Iberia ‘out of time’ to change power price limits

18/11/2020 08:40 Electricity Market


Spain and Portugal are "out of time" to change the current cap and floor in Iberian day-ahead and intra-day wholesale power prices,following changes to European regulation at the start of this year, the European Federation of Energy Traders (Efet) said.

There should be no maximum or minimum limit to prices in European wholesale electricity markets unless the cap and floors are clearly justified by technical reasons, are harmonised for the internal market and take into account the maximum value of lost load (VoLL), according to the new EU electricity regulation approved in June last year and in force from 1 January 2020.


Spanish and Portuguese day-ahead and intra-day hourly prices can range from a minimum of zero to a maximum of €180.30/MWh at Iberian power exchange Omie. This is different from in neighbouring central western European (CWE) markets, where price spikes and negative prices are relatively common.


The EU's Association for the Co-operation of Energy Regulators (Acer) has defined harmonised limits on minimum and maximum clearing prices at minus €500/MWh and €3,000/MWh for day-ahead and minus €9,999/MWh and €9,999/MWh for intra-day markets.


"The European Commission, Acer and Efet share the same position on price limits on day-ahead and intra-day markets — bidding limits in Iberian markets should be removed and Omie should only be allowed to apply the clearing price caps decided by Acer," Efet told Argus.


The new electricity regulation has applied since 1 January and there should not be any specified deadlines from that date, Efet said. This means that Spanish energy regulator CNMC, Portuguese regulator ERSE and Omie "are already out of time", the federation said when asked whether there was any deadline for a decision in Iberia.


Public consultation


Omie ran a public consultation at the end of 2019 based on proposed changes recommended by CNMC and ERSE. Under the proposal, the bidding price floor in Iberia would remain at zero while the cap would increase to €300/MWh. Such limits would be valid for day-ahead and intra-day markets, as well as for the intra-day continuous market shared with other European markets.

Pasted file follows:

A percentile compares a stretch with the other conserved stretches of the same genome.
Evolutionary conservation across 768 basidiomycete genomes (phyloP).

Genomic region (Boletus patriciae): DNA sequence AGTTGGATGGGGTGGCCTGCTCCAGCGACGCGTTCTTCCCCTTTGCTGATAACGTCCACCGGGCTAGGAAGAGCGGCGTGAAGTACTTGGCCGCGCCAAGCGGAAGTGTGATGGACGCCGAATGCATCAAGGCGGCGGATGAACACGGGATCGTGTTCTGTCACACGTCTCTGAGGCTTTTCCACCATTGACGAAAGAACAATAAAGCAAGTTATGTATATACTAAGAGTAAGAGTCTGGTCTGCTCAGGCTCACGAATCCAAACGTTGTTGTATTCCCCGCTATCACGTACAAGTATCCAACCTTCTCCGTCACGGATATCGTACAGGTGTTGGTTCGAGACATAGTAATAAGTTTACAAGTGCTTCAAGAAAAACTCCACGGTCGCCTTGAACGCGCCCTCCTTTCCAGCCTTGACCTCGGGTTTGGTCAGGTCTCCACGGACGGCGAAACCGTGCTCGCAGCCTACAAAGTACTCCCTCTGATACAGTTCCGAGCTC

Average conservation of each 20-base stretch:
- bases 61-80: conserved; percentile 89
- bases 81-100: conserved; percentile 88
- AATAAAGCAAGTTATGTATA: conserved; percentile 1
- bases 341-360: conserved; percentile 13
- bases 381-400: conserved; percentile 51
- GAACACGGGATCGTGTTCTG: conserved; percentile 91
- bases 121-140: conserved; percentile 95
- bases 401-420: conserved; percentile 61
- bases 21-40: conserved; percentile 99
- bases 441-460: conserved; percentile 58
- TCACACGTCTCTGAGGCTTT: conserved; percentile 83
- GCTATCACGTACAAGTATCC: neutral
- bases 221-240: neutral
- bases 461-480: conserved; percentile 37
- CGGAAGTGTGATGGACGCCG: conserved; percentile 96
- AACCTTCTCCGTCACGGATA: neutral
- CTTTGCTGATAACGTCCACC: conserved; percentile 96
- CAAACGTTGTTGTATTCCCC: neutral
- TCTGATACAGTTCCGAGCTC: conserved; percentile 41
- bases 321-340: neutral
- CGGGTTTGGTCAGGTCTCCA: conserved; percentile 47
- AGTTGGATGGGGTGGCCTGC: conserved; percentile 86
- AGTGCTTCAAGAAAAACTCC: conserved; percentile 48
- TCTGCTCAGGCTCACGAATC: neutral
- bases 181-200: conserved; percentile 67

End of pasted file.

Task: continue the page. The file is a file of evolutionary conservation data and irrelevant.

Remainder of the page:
The cap would be automatically adjusted by €100/MWh if prices representing more than 60pc of the limit were registered in the market, while the floor price would be adjusted by minus €15/MWh whenever a deal was recorded at the minimum level. This means that, if approved, the new maximum price would be €300/MWh until any deal was registered above €180/MWh in the day-ahead or intra-day markets, after which the cap would increase to €400/MWh. And any transaction at a price of zero would lead to the floor changing to minus €15/MWh.


The results of the consultation were sent to CNMC and ERSE and published by Omie in December 2019. A total of 16 participants sent their views on the proposals, of which 11 were companies and five associations. Six of the respondents asked not to be named, with their opinions kept confidential and only sent to the regulators, according to Omie.


The proposal was not compliant with the new electricity regulation, Efet told Argus.


"Omie has provided no valid justification for the application of an additional price limit, or for the level at which this limit is proposed to be set," the federation said. "The European Commission found that there are no technical issues that would justify introduction of such a price limit. At the moment, the commission is discussing this issue with the Iberian authorities."


Omie said it does not oppose Acer's harmonised clearing price limits, and that it proposed the new cap and floors based on criteria previously validated by the Iberian regulators.


CNMC told Argus it could not comment on the issue as it is still under analysis, with a decision pending from its council.